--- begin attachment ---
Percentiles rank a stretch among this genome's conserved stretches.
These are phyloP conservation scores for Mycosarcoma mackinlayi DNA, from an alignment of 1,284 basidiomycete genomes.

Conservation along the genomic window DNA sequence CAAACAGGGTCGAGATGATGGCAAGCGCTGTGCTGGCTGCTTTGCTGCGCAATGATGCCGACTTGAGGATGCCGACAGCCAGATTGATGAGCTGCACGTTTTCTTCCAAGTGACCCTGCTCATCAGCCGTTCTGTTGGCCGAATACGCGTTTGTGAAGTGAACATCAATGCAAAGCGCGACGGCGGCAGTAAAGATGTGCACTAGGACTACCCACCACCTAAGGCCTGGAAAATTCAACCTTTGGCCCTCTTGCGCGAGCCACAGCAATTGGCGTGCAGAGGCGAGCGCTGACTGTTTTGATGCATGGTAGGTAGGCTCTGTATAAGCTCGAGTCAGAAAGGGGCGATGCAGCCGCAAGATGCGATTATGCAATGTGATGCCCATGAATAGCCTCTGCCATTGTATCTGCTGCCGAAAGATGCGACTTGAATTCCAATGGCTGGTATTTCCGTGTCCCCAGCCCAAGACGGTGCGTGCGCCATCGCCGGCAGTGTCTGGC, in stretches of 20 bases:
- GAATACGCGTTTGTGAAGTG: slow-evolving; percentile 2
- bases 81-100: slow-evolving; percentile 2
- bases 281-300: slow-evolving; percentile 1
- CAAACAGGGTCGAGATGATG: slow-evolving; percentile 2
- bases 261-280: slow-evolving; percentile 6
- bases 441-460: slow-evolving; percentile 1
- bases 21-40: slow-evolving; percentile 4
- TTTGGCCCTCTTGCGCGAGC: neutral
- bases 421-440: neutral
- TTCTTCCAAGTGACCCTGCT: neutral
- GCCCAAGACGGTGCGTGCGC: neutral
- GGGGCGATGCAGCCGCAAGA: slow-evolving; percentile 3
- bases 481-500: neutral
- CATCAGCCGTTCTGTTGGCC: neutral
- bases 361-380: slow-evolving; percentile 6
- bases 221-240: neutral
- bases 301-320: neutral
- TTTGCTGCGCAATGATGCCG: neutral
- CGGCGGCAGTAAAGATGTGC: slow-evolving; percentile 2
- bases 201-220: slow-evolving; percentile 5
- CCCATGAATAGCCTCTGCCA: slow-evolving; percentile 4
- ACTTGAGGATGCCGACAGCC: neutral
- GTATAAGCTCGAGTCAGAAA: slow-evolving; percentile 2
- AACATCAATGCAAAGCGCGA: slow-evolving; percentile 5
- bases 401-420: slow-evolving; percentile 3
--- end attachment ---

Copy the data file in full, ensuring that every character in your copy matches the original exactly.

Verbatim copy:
Percentiles rank a stretch among this genome's conserved stretches.
These are phyloP conservation scores for Mycosarcoma mackinlayi DNA, from an alignment of 1,284 basidiomycete genomes.

Conservation along the genomic window DNA sequence CAAACAGGGTCGAGATGATGGCAAGCGCTGTGCTGGCTGCTTTGCTGCGCAATGATGCCGACTTGAGGATGCCGACAGCCAGATTGATGAGCTGCACGTTTTCTTCCAAGTGACCCTGCTCATCAGCCGTTCTGTTGGCCGAATACGCGTTTGTGAAGTGAACATCAATGCAAAGCGCGACGGCGGCAGTAAAGATGTGCACTAGGACTACCCACCACCTAAGGCCTGGAAAATTCAACCTTTGGCCCTCTTGCGCGAGCCACAGCAATTGGCGTGCAGAGGCGAGCGCTGACTGTTTTGATGCATGGTAGGTAGGCTCTGTATAAGCTCGAGTCAGAAAGGGGCGATGCAGCCGCAAGATGCGATTATGCAATGTGATGCCCATGAATAGCCTCTGCCATTGTATCTGCTGCCGAAAGATGCGACTTGAATTCCAATGGCTGGTATTTCCGTGTCCCCAGCCCAAGACGGTGCGTGCGCCATCGCCGGCAGTGTCTGGC, in stretches of 20 bases:
- GAATACGCGTTTGTGAAGTG: slow-evolving; percentile 2
- bases 81-100: slow-evolving; percentile 2
- bases 281-300: slow-evolving; percentile 1
- CAAACAGGGTCGAGATGATG: slow-evolving; percentile 2
- bases 261-280: slow-evolving; percentile 6
- bases 441-460: slow-evolving; percentile 1
- bases 21-40: slow-evolving; percentile 4
- TTTGGCCCTCTTGCGCGAGC: neutral
- bases 421-440: neutral
- TTCTTCCAAGTGACCCTGCT: neutral
- GCCCAAGACGGTGCGTGCGC: neutral
- GGGGCGATGCAGCCGCAAGA: slow-evolving; percentile 3
- bases 481-500: neutral
- CATCAGCCGTTCTGTTGGCC: neutral
- bases 361-380: slow-evolving; percentile 6
- bases 221-240: neutral
- bases 301-320: neutral
- TTTGCTGCGCAATGATGCCG: neutral
- CGGCGGCAGTAAAGATGTGC: slow-evolving; percentile 2
- bases 201-220: slow-evolving; percentile 5
- CCCATGAATAGCCTCTGCCA: slow-evolving; percentile 4
- ACTTGAGGATGCCGACAGCC: neutral
- GTATAAGCTCGAGTCAGAAA: slow-evolving; percentile 2
- AACATCAATGCAAAGCGCGA: slow-evolving; percentile 5
- bases 401-420: slow-evolving; percentile 3